What To Do After The Ink Dries On Your Divorce Decree

You’ve just walked out of court and the Judge has finally signed your Divorce Decree. It has been a long road – you are both tired and happy. You feel like the long ordeal of going through the divorce process and negotiating a settlement was worth it.  You think you can do whatever you want with your time and your ex is entirely in your past. You feel free!!!!

Not true.  There are many many things that you must do after the ink dries on your final decree of divorce.  In many respects these are as important as what you had to do while you were working through the divorce process.  Here are some of the major things that you must do after your divorce is finalized.


In divorces where a 401(k), a pension, or other type of employee sponsored plan, including municipal plans, and government plans are divided at the time that the final decree of divorce is signed, your attorney should present to the Court and the Judge needs to sign a qualified domestic relations order.  A Decree of Divorce is not legally sufficient to finalize the division of these retirement type benefits.  A Qualified Domestic Relations Order is a specific order that is addressed to the 401(k), pension, municipality, or government plan administrator instructing them on how to divide the benefits.  Whether you are receiving benefits from one of these plans, or your ex-spouse is receiving benefits from your plan it is important that you follow through and make certain that the plan administrator gets a certified copy of the QDRO, and actually divides the assets in accordance with the QDRO.

Typically after the divorce your attorney will serve the QDRO upon the plan administrator and the plan administrator will notify you and your attorney of receipt of the QDRO.  Then your plan administrator will review the QDRO over the next 60 days to make certain that it complies with all of the requirements of the particular plan.  If the plan administrator approves the QDRO then the plan will divide the benefits into two separate accounts—one for you and one for your ex-spouse.  Obviously if you are on the receiving end you want to make certain that this is done as quickly as possible.  Conversely if you are on the giving up end of a QDRO, you still want to make certain that this is done, because if it is not done it may be extremely expensive five, ten, or fifteen years down the road to sort out what should have been your ex-spouse’s share and you may very well find yourself on the receiving end of another lawsuit from your ex-spouse.  My suggestion is that you check with the plan administrator every 30 days until the benefits are actually divided.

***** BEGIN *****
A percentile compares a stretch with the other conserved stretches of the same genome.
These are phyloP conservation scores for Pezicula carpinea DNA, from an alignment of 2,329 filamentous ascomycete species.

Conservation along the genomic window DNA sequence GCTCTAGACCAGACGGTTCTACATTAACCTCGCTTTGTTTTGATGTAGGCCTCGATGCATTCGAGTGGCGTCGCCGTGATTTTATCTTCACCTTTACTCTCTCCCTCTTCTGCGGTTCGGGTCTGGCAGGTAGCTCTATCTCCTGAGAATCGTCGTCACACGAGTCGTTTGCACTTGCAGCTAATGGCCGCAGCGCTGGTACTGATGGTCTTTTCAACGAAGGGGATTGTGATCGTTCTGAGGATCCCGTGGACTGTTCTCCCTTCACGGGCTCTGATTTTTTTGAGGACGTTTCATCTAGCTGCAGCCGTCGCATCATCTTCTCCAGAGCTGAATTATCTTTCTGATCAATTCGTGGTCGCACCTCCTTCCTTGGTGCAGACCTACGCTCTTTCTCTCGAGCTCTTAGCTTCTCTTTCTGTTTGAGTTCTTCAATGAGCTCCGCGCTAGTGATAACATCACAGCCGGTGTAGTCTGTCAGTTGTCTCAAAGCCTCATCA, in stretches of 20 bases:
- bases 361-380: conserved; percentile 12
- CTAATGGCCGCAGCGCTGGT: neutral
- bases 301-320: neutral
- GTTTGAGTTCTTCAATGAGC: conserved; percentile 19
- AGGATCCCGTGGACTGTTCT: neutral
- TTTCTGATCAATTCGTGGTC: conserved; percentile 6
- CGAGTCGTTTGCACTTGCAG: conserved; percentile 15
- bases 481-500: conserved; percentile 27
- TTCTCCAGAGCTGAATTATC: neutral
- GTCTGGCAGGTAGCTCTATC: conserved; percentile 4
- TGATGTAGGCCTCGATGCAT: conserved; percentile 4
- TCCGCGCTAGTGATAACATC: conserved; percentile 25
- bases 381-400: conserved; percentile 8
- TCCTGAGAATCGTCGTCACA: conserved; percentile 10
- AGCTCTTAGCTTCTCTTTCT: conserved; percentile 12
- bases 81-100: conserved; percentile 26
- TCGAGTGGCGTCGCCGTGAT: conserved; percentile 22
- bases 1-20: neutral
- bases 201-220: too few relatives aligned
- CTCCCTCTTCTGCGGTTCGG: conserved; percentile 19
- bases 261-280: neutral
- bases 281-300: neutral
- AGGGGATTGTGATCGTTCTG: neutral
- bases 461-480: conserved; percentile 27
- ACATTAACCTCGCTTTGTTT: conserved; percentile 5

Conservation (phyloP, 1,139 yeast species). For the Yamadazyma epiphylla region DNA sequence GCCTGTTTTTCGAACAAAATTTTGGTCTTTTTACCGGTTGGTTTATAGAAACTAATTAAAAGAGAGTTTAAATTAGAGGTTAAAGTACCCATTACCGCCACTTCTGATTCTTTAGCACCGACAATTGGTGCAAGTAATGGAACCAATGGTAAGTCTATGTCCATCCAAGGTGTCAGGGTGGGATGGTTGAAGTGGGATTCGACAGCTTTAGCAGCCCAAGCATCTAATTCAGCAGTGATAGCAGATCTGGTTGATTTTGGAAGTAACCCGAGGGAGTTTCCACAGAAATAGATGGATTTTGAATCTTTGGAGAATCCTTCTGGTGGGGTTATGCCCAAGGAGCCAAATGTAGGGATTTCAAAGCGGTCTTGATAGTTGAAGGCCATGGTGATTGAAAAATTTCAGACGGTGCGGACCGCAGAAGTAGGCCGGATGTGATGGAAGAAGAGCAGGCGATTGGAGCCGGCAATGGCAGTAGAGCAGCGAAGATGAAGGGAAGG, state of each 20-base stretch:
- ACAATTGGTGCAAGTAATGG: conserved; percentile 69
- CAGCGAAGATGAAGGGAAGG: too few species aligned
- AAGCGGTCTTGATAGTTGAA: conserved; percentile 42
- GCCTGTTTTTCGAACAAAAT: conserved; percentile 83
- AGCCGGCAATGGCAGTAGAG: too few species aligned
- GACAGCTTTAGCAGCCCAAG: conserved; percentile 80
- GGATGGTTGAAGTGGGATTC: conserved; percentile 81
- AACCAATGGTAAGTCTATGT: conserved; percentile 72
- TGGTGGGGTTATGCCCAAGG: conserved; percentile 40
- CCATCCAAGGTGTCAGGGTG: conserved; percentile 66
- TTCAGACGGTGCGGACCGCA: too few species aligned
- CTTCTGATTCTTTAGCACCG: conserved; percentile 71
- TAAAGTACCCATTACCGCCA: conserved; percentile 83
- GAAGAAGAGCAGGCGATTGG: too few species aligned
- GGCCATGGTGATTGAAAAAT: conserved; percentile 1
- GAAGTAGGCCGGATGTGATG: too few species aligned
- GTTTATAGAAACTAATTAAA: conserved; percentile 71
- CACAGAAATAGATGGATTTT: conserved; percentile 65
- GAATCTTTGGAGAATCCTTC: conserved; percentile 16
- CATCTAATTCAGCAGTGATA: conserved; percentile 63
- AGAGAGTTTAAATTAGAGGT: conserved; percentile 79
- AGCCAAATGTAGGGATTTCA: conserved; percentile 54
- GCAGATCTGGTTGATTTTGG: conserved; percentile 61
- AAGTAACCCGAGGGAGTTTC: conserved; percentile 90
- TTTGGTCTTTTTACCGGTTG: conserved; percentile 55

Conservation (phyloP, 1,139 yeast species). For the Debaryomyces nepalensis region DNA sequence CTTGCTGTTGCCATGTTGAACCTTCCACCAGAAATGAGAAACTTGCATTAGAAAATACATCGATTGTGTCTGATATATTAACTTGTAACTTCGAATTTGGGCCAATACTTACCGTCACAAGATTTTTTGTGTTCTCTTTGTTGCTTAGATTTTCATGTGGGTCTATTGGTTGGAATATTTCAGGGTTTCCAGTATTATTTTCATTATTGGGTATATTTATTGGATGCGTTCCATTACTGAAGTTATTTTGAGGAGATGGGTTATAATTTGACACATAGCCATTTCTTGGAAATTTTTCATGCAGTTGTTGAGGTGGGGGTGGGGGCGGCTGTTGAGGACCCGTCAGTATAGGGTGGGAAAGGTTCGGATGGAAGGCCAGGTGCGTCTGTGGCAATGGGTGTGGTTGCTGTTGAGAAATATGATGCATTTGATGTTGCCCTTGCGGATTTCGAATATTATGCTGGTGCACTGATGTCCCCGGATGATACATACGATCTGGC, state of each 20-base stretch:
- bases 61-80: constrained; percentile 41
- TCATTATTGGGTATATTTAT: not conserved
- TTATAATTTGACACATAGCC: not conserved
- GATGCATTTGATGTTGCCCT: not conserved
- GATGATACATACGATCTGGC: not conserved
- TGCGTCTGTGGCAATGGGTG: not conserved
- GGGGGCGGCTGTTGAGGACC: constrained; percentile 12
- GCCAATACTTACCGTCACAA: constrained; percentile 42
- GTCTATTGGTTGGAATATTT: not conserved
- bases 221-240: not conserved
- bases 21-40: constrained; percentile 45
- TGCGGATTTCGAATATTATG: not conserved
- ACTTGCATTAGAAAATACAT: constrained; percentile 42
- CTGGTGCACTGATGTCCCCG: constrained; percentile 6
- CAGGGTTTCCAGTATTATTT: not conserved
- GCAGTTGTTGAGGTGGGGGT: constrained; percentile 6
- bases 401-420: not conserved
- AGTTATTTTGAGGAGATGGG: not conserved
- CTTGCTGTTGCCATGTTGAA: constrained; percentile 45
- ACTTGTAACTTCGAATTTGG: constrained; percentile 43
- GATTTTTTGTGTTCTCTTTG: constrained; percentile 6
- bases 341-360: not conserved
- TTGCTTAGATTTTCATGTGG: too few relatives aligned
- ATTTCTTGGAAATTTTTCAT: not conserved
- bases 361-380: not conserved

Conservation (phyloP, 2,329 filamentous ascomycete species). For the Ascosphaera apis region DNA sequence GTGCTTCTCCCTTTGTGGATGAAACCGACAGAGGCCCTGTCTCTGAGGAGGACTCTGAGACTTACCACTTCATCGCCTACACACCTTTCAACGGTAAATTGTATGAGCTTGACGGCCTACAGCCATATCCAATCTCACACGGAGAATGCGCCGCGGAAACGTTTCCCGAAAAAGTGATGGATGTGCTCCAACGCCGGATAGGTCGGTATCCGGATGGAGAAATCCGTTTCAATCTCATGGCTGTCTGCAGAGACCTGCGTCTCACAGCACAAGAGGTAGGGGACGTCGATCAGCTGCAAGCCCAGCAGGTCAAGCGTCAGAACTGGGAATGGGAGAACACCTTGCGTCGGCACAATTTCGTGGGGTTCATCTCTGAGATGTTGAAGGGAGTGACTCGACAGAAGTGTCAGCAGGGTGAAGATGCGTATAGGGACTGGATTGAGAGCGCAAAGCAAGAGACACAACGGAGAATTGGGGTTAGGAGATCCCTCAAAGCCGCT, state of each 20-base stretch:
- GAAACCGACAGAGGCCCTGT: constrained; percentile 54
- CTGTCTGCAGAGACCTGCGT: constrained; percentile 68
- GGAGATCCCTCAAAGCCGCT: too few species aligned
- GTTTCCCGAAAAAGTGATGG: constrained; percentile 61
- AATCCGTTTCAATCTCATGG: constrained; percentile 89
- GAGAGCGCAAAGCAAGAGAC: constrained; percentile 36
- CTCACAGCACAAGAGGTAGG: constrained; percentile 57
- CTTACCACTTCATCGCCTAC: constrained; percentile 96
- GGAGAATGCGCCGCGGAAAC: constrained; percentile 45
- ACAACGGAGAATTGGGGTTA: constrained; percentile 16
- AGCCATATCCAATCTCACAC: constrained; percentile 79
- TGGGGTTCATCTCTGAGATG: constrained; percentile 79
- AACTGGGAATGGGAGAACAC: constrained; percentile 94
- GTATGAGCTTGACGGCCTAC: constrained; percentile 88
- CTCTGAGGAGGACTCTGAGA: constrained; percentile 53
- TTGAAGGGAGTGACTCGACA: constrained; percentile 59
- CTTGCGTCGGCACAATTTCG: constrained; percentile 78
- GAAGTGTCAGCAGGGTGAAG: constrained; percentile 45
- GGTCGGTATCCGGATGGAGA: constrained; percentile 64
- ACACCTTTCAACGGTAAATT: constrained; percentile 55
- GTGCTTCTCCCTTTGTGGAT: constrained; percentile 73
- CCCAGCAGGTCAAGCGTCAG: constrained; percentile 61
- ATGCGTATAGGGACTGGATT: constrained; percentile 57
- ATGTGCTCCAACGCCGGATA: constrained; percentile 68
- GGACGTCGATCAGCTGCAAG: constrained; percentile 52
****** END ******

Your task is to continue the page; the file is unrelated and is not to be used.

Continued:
Most people assume that because they were awarded their 401(k), pension, or IRAs, or a portion thereof, that their ex-spouse is no longer a beneficiary.  While this is true in Texas in regards to life insurance, it is not true in connection 401(k) accounts, pensions and IRA; these plans are controlled by the laws of Congress and various administrative bodies of the US government, and they provide that 401(k)’s, the pensions, and IRA’s must pay to the named beneficiary.